An image from World's Finest Chocolate's fundraiser page. A parent teacher student association treasurer at Stemmers Run Middle School in Maryland stole from the association's fundraiser proceeds to bet on sports. An image from World’s Finest Chocolate’s fundraiser page. A parent teacher student association treasurer at Stemmers Run Middle School in Maryland stole from the association’s fundraiser proceeds to bet on sports. (Image from

Around the increased legalization of sports gambling, there have been a lot of stories of people misusing funds to place bets. One recent case saw former Jacksonville Jaguars employee Amit Patel plead guilty to stealing more than $20 million from the team, with much of that spent on daily fantasy and sports bets on FanDuel. On a much smaller scale, but with perhaps even a greater impact on the organization stolen from, Essex (Baltimore County, Maryland) man James Michael Harris pled guilty this week to stealing $29,000 from the Stemmers Run Middle School parent student teacher association, with much of that spent on sports betting websites:

Here’s more on that from that Baltimore Banner story, by Lillian Reed:

James Michael Harris, 46, was treasurer for the parent teacher student association affiliated with Stemmers Run Middle School in Essex when he drained the nonprofit’s bank account and spent money raised by the students through a chocolate bar sale. Baltimore County prosecutors said theft totaled $29,000 and occurred between April 2022 and March 2023.

Authorities charged Harris for having sticky fingers after a parent and a school administrator grew suspicious and confronted him. He admitted to moving the money between PayPal accounts before spending it on himself and online gambling sites such as DraftKings and FanDuel, said prosecutor Adam Lippe.

The theft dealt a serious blow to the school, which mainly serves children from low-income households. Gone are the after-school snacks for Stemmers Runs’ student-athletes, the seasonal schoolwide dances and the Teacher Appreciation Week gifts — all niceties that the PTSA used to sponsor. The students’ chocolate bar fundraiser alone would have generated $9,000 for the school, said Rosemary Roos-Whitney, president for the PTSA.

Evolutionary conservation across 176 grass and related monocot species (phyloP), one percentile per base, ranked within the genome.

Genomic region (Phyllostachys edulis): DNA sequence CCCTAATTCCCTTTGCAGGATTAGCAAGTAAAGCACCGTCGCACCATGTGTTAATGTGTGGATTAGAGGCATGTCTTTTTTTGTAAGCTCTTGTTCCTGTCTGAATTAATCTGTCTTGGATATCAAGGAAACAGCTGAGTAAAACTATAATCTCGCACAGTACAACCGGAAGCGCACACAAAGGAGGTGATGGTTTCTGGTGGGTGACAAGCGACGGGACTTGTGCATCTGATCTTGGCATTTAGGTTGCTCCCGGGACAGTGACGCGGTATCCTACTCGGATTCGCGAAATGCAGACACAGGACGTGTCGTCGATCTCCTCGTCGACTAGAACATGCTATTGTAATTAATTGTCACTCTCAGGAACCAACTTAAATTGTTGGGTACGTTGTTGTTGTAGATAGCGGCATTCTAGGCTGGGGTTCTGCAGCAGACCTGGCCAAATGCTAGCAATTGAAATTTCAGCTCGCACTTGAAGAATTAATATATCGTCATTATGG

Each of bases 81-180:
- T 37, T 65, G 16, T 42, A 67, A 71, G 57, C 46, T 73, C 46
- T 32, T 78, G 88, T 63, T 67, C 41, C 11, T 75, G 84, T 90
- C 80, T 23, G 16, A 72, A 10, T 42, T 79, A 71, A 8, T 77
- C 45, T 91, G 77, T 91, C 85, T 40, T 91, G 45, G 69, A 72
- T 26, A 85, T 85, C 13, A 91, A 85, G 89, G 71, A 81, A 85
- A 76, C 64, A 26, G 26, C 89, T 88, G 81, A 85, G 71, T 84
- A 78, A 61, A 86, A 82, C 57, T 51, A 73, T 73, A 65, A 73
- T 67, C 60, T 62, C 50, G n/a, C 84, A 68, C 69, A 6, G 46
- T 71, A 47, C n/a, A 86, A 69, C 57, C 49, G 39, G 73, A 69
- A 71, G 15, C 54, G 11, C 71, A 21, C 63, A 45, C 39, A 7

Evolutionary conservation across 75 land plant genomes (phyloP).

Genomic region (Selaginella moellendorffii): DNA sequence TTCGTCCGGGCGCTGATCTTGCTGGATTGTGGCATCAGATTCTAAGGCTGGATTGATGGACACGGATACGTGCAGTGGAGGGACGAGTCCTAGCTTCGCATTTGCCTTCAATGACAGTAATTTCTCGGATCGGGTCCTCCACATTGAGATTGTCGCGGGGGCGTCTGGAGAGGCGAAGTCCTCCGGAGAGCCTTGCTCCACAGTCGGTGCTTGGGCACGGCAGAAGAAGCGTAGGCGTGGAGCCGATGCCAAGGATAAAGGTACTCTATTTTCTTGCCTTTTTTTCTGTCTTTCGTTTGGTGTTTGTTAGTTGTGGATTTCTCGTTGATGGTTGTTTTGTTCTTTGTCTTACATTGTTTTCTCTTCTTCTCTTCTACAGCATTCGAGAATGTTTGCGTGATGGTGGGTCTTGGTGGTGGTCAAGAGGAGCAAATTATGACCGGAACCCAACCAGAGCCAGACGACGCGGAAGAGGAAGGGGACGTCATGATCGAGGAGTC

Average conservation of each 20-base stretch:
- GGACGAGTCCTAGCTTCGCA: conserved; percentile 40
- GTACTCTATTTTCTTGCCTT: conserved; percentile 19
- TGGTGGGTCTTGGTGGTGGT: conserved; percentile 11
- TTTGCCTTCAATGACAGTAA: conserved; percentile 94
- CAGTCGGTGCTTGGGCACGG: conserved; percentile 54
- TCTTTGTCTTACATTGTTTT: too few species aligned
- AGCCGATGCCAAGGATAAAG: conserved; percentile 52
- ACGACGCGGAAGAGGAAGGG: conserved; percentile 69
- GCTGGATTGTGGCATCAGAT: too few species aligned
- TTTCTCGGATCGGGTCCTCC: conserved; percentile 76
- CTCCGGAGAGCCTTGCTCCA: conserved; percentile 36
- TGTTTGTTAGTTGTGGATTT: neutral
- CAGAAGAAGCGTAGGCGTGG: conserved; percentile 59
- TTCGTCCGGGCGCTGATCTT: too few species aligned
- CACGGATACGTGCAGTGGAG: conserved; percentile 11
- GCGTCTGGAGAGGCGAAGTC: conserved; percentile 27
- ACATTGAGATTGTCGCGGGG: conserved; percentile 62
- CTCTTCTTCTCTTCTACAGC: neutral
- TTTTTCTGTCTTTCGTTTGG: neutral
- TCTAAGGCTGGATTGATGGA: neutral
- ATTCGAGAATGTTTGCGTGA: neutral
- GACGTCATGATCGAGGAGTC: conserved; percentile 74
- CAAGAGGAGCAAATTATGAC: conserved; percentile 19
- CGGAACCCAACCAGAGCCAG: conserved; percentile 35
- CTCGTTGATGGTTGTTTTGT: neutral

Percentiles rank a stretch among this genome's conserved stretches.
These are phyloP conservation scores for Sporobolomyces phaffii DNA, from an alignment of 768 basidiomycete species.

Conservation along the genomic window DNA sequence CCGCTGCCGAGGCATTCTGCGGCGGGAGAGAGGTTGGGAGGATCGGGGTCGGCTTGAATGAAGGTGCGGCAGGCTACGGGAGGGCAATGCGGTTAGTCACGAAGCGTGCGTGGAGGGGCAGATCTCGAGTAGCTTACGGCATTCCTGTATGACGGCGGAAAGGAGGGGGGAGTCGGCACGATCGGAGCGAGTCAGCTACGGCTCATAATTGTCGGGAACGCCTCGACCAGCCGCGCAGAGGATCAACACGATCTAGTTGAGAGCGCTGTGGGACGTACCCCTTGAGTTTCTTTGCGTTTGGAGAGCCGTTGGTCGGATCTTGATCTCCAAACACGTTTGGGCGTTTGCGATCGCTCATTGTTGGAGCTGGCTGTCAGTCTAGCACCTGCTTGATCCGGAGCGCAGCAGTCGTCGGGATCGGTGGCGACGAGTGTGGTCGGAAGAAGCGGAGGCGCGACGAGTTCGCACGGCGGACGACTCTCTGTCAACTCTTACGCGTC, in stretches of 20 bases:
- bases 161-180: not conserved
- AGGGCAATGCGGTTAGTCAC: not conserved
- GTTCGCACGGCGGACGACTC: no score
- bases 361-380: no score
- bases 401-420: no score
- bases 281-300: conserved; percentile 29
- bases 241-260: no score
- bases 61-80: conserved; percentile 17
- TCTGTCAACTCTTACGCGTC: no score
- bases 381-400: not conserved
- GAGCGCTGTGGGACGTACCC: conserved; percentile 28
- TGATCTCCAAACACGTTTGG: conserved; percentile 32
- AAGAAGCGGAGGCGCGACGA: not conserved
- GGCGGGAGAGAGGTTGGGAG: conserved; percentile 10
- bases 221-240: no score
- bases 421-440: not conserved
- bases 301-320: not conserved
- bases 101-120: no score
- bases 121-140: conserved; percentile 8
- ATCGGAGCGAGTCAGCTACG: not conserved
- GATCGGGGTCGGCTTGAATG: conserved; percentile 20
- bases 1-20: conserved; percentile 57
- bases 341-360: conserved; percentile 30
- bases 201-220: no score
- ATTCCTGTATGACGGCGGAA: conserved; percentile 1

“Those kids worked so hard to raise that money and they got nothing for it in return,” Roos-Whitney said Friday. “It’s really disappointing.”

As the story goes on to note, the theft from the chocolate sales alone had major impacts on the school association. There, they not only didn’t make that $9,000 in proceeds, but wound up owing the chocolate supplier $3,407.50. That’s half of their original debt, a settlement negotiated after they explained and provided documentation of the theft.

Meanwhile, Harris is facing up to 10 years in jail. But the state agreed to suspend sentencing for six months while he continues to make restitution; he’s paid back $8,000 to date, with more to come. However, the association is still out a lot of money, and many of their parent volunteers quit in the wake of this. They also haven’t been able to fill the treasurer position. And many have commented that we are seeing lots of stories like this around the growth of sports betting, and will likely see more still:

As Tinsley (an author and senior culture writer for ESPN’s Andscape) notes, stories of lives ruined from gambling long predate the current era, but the ease of sports betting now does seem to have boosted them. And the growing discussion around athletes, teams, leagues, and media outlets partnering with gambling outlets is a not-insignificant part of that.

Of course, there are responsible gaming efforts from each of the gambling companies. And it’s not just betting companies that can be questioned: NASCAR in particular had long-standing deals with tobacco companies until 2010 Food and Drug Administration rules prohibiting those advertisements in sports, there are countless alcohol partnerships across sports, and bowl sponsors like military contractor Radiance Technologies have taken plenty of criticism. But the expansion of sports gambling has led to an increase in stories like Patel’s and Harris’, and to increased accompanying backlash for these partnerships. We’ll see if that backlash continues to build.

[The Baltimore Banner]


About Andrew Bucholtz

Andrew Bucholtz has been covering sports media for Awful Announcing since 2012. He is also a staff writer for The Comeback. His previous work includes time at Yahoo! Sports Canada and Black Press.